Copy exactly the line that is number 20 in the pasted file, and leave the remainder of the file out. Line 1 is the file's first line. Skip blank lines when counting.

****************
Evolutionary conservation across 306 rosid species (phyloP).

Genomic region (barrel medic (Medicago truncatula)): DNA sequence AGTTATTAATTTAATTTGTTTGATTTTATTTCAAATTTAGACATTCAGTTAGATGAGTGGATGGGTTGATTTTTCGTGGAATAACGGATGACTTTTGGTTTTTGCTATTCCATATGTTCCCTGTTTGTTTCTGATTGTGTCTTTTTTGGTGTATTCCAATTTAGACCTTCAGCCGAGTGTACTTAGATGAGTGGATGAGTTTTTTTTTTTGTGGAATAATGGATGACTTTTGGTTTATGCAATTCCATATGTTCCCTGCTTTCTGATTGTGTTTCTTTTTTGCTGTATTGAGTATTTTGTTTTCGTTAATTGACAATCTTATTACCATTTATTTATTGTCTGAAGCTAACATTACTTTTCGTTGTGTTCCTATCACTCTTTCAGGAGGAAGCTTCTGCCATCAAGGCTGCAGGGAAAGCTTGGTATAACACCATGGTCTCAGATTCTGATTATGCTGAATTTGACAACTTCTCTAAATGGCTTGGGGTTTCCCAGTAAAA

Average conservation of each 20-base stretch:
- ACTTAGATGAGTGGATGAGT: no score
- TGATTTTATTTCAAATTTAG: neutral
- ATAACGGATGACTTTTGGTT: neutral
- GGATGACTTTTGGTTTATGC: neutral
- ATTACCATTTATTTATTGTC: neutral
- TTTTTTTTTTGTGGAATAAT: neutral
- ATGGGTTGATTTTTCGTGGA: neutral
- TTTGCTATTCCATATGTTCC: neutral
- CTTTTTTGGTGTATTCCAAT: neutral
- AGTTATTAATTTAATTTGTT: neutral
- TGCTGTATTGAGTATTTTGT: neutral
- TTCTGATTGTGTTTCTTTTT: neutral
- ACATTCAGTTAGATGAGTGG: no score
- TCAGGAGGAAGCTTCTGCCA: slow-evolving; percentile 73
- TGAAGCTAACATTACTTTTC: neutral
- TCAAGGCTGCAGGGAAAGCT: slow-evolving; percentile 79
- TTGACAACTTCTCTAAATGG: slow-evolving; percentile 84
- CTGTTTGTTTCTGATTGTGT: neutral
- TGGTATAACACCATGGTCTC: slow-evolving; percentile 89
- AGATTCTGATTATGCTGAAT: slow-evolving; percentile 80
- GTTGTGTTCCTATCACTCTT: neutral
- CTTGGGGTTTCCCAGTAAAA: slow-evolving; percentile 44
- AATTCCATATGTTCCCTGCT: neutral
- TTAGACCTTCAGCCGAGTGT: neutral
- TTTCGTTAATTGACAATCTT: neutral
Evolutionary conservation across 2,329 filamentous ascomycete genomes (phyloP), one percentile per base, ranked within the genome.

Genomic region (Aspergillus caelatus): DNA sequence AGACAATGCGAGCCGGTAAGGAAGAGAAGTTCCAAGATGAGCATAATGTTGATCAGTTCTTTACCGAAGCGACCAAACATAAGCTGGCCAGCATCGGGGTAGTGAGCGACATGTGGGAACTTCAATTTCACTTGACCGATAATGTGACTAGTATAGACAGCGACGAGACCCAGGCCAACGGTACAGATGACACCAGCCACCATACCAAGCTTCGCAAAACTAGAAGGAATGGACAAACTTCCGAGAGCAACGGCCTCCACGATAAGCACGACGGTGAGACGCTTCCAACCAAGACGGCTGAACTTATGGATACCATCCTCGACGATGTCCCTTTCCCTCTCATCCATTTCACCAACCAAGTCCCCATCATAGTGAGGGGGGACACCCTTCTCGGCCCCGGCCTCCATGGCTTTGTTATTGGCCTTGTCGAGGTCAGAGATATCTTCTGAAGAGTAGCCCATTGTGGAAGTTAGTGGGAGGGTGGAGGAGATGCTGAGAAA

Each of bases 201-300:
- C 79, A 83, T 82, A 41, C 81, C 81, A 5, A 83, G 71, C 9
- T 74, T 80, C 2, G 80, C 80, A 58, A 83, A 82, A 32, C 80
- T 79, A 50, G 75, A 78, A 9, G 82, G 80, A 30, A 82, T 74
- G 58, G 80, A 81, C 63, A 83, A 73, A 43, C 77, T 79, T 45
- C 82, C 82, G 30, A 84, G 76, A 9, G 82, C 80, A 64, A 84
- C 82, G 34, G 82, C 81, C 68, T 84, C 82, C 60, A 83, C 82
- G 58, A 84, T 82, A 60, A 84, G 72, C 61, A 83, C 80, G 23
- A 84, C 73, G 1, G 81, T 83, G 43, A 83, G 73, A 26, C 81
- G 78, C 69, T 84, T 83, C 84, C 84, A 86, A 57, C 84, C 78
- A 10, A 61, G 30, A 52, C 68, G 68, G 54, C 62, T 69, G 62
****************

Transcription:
- TTGACAACTTCTCTAAATGG: slow-evolving; percentile 84